1911 Encyclopædia Britannica/Esar-haddon
ESAR-HADDON [Assur-akhi-iddina, “Assur has given a brother”], Assyrian king, son of Sennacherib; before his accession to the throne he had also borne another name, Assur-etil-ilani-yukin-abla. At the time of his father’s murder (the 20th of Tebet, 681 B.C.) he was commanding the Assyrian army in a war against Ararat. The conspirators, after holding Nineveh for 42 days, had been compelled to fly northward and invoke the aid of the king of Ararat. On the 12th of Iyyar (680 B.C.) a decisive battle was fought near Malatia, in which the veterans of Assyria won the day, and at the close of it saluted Esar-haddon as king. He returned to Nineveh, and on the 8th of Sivan was crowned king. A good general, Esar-haddon was also an able and conciliatory administrator. His first act was to crush a rebellion among the Chaldaeans in the south of Babylonia and then to restore Babylon, the sacred city of the West, which had been destroyed by his father. The walls and temple of Bel were rebuilt, its gods brought back, and after his right to rule had been solemnly acknowledged by the Babylonian priesthood Esar-haddon made Babylon his second capital. A year or two later Media was invaded and Median chiefs came to Nineveh to offer homage to their conqueror. He now turned to Palestine, where the rebellion of Abdi-milkutti of Zidon was suppressed, its leader beheaded, and a new Zidon built out of the ruins of the older city (676–675 B.C.). All Palestine now submitted to Assyria, and 12 Syrian and 10 Cyprian princes (including Manasseh of Judah) came to pay him homage and supply him with materials for his palace at Nineveh. But a more formidable enemy had appeared on the Assyrian frontier (676 B.C.). The Cimmerii (see Scythia) under Teuspa poured into Asia Minor; they were, however, overthrown in Cilicia, and the Cilician mountaineers who had joined them were severely punished. It was next necessary to secure the southern frontier of the empire. Esar-haddon accordingly marched into the heart of Arabia, to a distance of about 900 m., across a burning and waterless desert, and struck terror into the Arabian tribes. At last he was free to complete the policy of his predecessors by conquering Egypt, which alone remained to threaten Assyrian dominion in the West. Baal of Tyre had transferred his allegiance from Esar-haddon to the Egyptian king Tirhaka and opened to the latter the coast road of Palestine; leaving a force, therefore, to invest Tyre, Esar-haddon led the main body of the Assyrian troops into Egypt on the 5th of Adar, 673 B.C. The desert was crossed with the help of the Arabian sheikh. Egypt seems to have submitted to the invader and was divided into twenty satrapies. Another campaign, however, was needed before it could be finally subdued. In 670 B.C. Esar-haddon drove the Egyptian forces before him in 15 days (from the 3rd to the 18th of Tammuz) all the way from the frontier to Memphis, thrice defeating them with heavy loss and wounding Tirhaka himself. Three days after Memphis fell, and this was soon afterwards followed by the surrender of Tyre and its king. In 668 B.C. Egypt again revolted, and while on the march to reduce it Esar-haddon fell ill and died on the 10th of Marchesvan. His empire was divided between his two sons Assur-bani-pal and Samas-sum-yukin, Assur-bani-pal receiving Assyria and his brother Babylonia, an arrangement, however, which did not prove to be a success. Esar-haddon was the builder of a palace at Nineveh as well as of one which he erected at Calah for Assur-bani-pal.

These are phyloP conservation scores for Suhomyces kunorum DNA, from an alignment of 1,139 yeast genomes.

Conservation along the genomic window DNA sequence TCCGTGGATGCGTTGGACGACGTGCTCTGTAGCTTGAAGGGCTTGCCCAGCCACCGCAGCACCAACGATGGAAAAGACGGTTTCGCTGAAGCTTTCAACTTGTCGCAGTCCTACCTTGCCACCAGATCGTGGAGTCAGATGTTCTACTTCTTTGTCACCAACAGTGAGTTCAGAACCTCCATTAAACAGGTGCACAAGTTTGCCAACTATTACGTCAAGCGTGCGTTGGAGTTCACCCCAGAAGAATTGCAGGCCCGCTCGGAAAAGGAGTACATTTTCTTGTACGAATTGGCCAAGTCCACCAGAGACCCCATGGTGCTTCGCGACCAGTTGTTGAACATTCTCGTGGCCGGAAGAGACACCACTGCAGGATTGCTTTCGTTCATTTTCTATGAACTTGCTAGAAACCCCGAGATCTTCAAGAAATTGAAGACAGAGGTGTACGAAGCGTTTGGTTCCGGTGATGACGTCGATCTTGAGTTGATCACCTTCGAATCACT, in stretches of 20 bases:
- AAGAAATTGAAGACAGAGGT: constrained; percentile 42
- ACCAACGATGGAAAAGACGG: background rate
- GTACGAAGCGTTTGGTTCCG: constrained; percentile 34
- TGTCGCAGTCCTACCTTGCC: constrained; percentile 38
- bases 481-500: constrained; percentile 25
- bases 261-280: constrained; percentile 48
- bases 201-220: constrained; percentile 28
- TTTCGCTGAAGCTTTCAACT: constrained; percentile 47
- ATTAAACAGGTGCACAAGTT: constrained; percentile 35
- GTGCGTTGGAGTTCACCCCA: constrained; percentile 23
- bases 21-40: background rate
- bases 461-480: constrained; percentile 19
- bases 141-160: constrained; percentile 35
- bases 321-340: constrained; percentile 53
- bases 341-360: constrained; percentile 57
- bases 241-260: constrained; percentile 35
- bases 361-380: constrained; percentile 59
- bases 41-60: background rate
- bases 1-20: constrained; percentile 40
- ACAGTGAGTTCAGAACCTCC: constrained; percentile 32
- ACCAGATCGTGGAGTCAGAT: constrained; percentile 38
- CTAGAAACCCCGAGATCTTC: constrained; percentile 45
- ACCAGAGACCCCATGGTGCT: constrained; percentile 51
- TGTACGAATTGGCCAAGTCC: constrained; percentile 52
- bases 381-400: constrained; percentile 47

Authorities.—E. A. W. Budge, History of Esarhaddon (1880); E. Schrader, Keilinschriftliche Bibliothek, ii. (1889) (Abel and Winckler in ii. pp. 120-153); G. Maspero, Passing of the Empires, pp. 345 sqq.; F. von Luschan, “Ausgrabungen in Sendschirli,” i. (Mitteilungen aus den orientalischen Sammlungen, 1893). (A. H. S.)